Most of the comments I’ve read have that same spin on them: white people face racism and discrimination, too! Most of the grumblings, as Tami Winfrey Harris wrote at Clutch Magazine, range from people crying reverse racism to people who downright don’t believe people actually speak like this.

The comment I posted above is the prototypical response people of color get when whiteness gets uncomfortable or offended with being labeled as racist. Since whiteness and white privilege teaches white people that they are inherently good and only racism is committed by a handful of folks, the charge of racism being an institutional ideology–one that white people benefit from–goes against what white people have been brainwashed to believe.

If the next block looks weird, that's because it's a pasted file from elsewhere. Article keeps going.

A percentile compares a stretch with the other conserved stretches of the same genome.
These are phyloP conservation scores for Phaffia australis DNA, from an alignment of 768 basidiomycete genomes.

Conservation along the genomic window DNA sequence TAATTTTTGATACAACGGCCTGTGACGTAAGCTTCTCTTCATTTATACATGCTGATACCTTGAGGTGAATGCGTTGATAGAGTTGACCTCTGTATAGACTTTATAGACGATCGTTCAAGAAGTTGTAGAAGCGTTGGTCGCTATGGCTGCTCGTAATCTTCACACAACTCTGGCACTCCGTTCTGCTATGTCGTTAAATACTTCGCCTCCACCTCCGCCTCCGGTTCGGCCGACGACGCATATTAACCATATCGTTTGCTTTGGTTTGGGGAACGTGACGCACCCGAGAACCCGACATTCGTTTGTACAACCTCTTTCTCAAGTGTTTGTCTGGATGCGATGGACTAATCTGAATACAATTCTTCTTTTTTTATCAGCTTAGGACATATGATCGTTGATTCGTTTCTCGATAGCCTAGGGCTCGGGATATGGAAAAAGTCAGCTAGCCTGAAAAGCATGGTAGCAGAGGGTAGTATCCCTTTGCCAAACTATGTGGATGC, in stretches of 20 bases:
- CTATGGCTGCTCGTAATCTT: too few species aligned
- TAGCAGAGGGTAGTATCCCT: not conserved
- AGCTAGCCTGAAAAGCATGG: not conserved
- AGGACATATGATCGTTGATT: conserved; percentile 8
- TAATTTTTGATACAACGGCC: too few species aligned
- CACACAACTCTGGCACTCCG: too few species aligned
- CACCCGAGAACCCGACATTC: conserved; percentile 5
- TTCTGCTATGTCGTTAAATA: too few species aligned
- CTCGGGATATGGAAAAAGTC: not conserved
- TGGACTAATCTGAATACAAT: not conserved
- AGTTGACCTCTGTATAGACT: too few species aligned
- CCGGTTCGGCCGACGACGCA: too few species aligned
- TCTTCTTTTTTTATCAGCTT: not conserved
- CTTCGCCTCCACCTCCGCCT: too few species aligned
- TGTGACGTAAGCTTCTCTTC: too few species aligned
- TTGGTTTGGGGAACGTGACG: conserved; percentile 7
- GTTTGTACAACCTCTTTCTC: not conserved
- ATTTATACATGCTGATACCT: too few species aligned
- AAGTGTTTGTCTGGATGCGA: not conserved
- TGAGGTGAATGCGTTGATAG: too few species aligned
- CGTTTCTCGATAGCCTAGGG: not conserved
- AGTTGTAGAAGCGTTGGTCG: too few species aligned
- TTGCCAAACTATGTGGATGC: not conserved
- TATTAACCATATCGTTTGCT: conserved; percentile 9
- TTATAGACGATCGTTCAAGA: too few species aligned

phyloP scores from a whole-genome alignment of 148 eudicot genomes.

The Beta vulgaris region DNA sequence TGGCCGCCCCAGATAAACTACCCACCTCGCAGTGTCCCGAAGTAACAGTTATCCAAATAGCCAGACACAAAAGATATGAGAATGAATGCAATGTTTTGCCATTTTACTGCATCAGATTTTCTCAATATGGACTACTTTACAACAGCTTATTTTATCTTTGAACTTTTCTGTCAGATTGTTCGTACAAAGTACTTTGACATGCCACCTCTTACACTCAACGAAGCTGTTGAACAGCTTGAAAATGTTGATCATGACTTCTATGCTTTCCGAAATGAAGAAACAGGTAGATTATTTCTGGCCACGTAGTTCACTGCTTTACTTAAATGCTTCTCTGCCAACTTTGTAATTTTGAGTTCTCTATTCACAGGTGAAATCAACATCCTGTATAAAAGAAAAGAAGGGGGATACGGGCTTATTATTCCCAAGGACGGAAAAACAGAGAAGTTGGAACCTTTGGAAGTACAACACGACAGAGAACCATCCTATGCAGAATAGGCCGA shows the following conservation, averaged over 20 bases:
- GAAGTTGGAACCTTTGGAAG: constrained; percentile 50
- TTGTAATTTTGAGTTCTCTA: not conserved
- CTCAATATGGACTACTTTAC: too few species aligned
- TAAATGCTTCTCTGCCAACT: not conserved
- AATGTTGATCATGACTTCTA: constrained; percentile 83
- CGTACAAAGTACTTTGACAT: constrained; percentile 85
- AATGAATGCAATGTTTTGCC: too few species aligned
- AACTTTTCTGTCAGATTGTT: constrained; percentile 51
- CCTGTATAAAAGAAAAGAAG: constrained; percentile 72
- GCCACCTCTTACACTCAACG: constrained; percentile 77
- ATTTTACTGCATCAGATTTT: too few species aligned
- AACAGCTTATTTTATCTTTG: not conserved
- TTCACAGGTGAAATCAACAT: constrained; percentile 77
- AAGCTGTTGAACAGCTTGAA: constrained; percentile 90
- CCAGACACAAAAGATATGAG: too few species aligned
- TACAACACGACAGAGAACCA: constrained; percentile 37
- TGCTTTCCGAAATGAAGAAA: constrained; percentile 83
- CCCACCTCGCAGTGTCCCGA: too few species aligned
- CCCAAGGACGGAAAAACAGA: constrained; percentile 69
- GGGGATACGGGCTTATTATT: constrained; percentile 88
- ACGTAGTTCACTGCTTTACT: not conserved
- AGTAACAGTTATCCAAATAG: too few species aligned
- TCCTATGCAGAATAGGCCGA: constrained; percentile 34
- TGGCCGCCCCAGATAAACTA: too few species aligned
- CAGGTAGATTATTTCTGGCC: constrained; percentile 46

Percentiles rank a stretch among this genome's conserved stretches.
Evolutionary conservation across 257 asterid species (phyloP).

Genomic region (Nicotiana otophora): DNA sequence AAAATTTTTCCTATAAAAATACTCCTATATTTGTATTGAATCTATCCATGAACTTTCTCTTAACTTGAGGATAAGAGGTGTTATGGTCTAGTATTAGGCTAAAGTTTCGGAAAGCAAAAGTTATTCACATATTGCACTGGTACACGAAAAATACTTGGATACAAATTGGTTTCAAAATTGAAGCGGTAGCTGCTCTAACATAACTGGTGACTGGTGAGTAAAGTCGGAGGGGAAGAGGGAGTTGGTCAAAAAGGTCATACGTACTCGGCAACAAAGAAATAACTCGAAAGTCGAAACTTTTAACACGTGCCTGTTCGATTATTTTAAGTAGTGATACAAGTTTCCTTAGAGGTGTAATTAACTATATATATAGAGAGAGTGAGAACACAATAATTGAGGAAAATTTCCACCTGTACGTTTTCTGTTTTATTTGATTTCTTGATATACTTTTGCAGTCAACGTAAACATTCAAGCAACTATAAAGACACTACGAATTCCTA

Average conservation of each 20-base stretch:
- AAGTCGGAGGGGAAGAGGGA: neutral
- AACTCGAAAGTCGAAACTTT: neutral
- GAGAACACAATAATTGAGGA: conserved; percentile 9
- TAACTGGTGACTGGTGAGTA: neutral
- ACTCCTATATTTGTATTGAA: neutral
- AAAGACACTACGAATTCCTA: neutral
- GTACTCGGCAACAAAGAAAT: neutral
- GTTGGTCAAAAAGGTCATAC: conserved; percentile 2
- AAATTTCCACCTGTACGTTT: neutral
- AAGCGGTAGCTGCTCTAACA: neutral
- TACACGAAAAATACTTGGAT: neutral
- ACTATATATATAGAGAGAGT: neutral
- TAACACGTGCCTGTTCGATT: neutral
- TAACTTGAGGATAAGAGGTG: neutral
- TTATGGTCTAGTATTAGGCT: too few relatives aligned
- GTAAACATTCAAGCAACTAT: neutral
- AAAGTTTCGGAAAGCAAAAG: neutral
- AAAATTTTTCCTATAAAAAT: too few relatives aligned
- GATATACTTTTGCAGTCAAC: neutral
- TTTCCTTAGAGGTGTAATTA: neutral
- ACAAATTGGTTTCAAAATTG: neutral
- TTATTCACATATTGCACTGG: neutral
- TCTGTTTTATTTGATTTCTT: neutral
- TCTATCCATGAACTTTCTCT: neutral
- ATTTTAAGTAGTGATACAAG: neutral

It’s no coincidence that backlash has been brewing against Ramsey’s video. Whenever whiteness is criticized or when people of color point out  racism, whiteness retreats into defense mode and often lay the racism claim at the feet of people of color, as the commenter stated in her response on The Huffington Post.

You can talk to any black person and they will tell you they’ve had white people, both men and women, boys and girls, make these same comments to them. You can talk to any white person, woman or man, girl or boy, and they have probably made comments similar to the examples in the video to a black person at one point in their lives.